The giant 41-meter Buddha faces due west. It seems to embrace the construction on the other side of Bright Red Mountain on the northeast periphery of Ürümchi. Behind him, the constant ring of hammers and the roar of Bingtuan Construction Engineering Company trucks rise from the still-unfinished wing of the new Hilton hotel and the alien-looking international expo center. Every few minutes the low industrial roar is punctuated by the “dong” of a giant bell. Chants of A-mi-tuo-fo are carried intermittently on the breeze.

Dispatches From Xinjiang: “Encounter On The Silk Road” At The Xinjiang Art Biennale

Encounter on the Silk Road 10
A lot of people turned out for the final day of the Xinjiang Art Biennale on July 20 at the International Expo Center. The massive complex, situated next to a giant Buddha and Hilton Hotel in the city's northeast, echoed with the sounds of an original score by Philip Glass called “Encounter on the Silk Road.” Indeed, exhibition was heavy on spectacle. Giant video screens, paintings, and sculptures drew the largely Han crowd into massive spaces lit by natural light. Smartphone cameras were often raised at the mesmerizing objects, which called the viewer to contemplate Xinjiang as “a land of many colors.”

This Week In Douchey Laowai Ruining It For The Rest Of Us

Douchey laowai in Sanlitun MAIN
It's Friday night just past midnight. You're standing on a curb in Sanlitun after a pint/dinner/book talk/whatever looking for a cab. You see a green and yellow car driving your way, the little red light in the windshield beckoning. Already thinking of that book on your bedside, you raise your hand high and step forward in anticipation.

Flash Fiction: “If Not For The Melon”

If Not for the Melon
Thank you to all who attended Flash Fiction for Charity on July 13 at Great Leap Brewing. We collected 2,450 RMB for Educating Girls of Rural China. We'll be posting our five readers' entries this week, culminating in a podcast of the full event on Friday. To start, here's Daniel Tam-Claiborne, author of the novel What Never Leaves, with his short story "If Not for the Melon."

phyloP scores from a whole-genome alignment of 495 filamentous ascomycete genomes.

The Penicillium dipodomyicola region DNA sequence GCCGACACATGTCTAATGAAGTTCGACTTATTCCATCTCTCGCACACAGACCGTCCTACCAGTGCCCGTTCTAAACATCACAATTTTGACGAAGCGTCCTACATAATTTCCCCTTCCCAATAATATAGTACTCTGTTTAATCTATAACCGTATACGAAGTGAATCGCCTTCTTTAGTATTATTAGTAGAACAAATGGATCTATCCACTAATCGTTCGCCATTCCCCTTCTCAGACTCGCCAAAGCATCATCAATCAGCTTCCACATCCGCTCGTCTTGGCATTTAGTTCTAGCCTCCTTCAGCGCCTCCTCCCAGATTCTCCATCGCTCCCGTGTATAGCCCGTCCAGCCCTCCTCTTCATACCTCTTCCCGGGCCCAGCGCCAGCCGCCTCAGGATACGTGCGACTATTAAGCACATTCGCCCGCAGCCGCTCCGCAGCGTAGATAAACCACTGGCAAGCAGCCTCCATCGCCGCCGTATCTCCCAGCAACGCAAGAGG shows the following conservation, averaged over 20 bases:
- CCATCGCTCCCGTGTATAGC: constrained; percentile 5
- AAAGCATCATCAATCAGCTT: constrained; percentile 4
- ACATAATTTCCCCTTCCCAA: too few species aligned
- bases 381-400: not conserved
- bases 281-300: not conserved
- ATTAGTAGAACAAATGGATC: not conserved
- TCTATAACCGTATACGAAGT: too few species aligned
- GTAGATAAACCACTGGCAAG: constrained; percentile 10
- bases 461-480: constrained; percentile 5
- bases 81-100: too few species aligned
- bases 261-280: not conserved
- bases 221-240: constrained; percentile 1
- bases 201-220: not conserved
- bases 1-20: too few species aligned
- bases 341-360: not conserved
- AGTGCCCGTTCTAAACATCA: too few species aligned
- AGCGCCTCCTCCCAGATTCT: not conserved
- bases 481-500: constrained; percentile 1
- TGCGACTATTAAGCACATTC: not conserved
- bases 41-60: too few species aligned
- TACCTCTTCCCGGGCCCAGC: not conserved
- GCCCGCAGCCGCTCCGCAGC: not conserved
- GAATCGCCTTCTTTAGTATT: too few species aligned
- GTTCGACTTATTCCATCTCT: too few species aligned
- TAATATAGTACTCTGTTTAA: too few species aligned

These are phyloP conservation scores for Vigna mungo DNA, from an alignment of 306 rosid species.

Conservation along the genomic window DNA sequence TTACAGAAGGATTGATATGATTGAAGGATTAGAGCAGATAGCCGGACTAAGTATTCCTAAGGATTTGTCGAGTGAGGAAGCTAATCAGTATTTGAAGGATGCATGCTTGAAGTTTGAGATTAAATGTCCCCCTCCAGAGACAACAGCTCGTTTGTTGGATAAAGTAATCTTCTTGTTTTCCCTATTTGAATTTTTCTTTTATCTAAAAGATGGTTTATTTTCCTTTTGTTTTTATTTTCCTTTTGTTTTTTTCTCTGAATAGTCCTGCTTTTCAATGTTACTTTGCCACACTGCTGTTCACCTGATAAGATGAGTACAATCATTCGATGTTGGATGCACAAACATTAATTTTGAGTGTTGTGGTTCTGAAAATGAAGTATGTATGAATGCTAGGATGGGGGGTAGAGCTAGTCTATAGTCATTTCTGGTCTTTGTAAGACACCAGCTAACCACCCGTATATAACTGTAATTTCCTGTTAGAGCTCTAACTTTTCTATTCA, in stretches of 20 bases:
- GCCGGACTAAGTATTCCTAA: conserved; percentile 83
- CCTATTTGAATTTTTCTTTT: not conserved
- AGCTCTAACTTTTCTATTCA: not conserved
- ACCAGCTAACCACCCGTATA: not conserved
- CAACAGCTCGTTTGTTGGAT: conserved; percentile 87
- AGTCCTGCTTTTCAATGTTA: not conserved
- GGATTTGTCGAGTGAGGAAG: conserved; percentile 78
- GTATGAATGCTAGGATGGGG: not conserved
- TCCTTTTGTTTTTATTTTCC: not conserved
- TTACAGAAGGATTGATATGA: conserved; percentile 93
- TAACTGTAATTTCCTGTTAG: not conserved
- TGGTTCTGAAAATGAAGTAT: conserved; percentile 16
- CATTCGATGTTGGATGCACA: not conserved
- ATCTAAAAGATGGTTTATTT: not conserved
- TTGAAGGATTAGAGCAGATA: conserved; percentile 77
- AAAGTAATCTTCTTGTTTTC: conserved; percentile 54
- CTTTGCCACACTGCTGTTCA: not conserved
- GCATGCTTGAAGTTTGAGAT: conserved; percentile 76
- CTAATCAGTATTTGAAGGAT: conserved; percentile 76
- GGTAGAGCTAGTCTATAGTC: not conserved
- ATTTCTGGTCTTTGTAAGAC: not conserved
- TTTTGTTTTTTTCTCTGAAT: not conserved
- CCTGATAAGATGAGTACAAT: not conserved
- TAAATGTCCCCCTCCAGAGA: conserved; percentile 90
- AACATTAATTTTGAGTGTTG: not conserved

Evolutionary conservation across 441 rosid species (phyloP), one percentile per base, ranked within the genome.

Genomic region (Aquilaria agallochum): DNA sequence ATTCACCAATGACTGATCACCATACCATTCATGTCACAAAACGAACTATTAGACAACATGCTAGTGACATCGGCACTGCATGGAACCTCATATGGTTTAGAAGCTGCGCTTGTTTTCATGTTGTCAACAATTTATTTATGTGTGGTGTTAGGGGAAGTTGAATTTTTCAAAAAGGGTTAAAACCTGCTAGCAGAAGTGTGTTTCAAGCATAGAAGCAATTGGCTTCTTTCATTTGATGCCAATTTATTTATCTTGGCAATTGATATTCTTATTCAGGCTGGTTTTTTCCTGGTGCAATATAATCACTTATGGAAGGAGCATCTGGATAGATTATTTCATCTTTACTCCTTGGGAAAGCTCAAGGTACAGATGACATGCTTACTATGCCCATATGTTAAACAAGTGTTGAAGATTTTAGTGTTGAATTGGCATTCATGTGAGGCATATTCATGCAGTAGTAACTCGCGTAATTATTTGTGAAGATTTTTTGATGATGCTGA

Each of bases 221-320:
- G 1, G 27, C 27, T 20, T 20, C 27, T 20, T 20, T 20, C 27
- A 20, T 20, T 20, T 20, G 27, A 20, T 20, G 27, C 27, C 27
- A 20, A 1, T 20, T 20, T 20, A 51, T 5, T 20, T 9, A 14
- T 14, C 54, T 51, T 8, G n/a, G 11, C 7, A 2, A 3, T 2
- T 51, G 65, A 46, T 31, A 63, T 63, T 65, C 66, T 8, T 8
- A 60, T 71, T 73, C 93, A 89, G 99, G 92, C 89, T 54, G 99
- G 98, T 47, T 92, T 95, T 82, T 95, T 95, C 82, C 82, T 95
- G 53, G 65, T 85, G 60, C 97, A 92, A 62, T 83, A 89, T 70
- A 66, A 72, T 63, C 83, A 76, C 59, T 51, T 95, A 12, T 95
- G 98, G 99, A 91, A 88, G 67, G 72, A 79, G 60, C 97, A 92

Flash Fiction For Charity: It’s Today, So Come Say Hi

Flash Fiction for Charity readers
Okay folks, here's your final reminder that Flash Fiction for Charity is happening this afternoon at 2:30 pm at Great Leap Brewing's Original No. 6. All the details you need are here. On a semi-related note, while Beijing Cream will still post over the summer (Beige Wind on Thursdays, in particular), I'll personally be scaling back for about two months starting next week (travel, etc), so come by and say hi and I'll let you know how you can help us keep going.

Flash Fiction For Charity: An Interview With Cindy Jensen Of Educating Girls For Rural China

Educating Girls of Rural China
Our charity for tomorrow's community fiction event is Educating Girls of Rural China, which provides financial aid and other support for deserving young women from rural areas (principally Gansu province, but also Qinghai and Guizhou) to continue their educations. Since its establishment in 2005, EGRC has awarded 435 university and high school scholarships. The organization boasts a 100 percent graduation success rate.

Is This Gutter Oil Being Scooped From A Shanghai Alley?

Gutter oil Shanghai
Disclaimer: We can't be certain this oil being extracted from a gutter in Shanghai's Tianzifang, a trendy "historic district" filled with kitschy shops and overpriced restaurants and bars, will be used on hotplates and woks and pans. But it sure is possible, isn't it? Sing their praises: Jiiiiianbing. Guaaaanbing. Shen jian bao! Tian youtiao! GIMMAY GIMMAY GIMMAYYYY.

Your Readers At Flash Fiction For Charity (Sunday, 2:30 pm), ft. Kaiser Kuo, Susan Barker

Great Leap picture by Anthony Tao
We're two days away from Flash Fiction for Charity at Great Leap Brewing's Original No. 6 (friendly emphasis: that's the courtyard/hutong location). The doors will open at 2:30 pm, with the event kicking off shortly thereafter. If you're interested in a seat, we have just a few spots still available for reservation: please email fiction@beijingcream.com. (We'll also take walk-ups, but you might have to stand/lean.)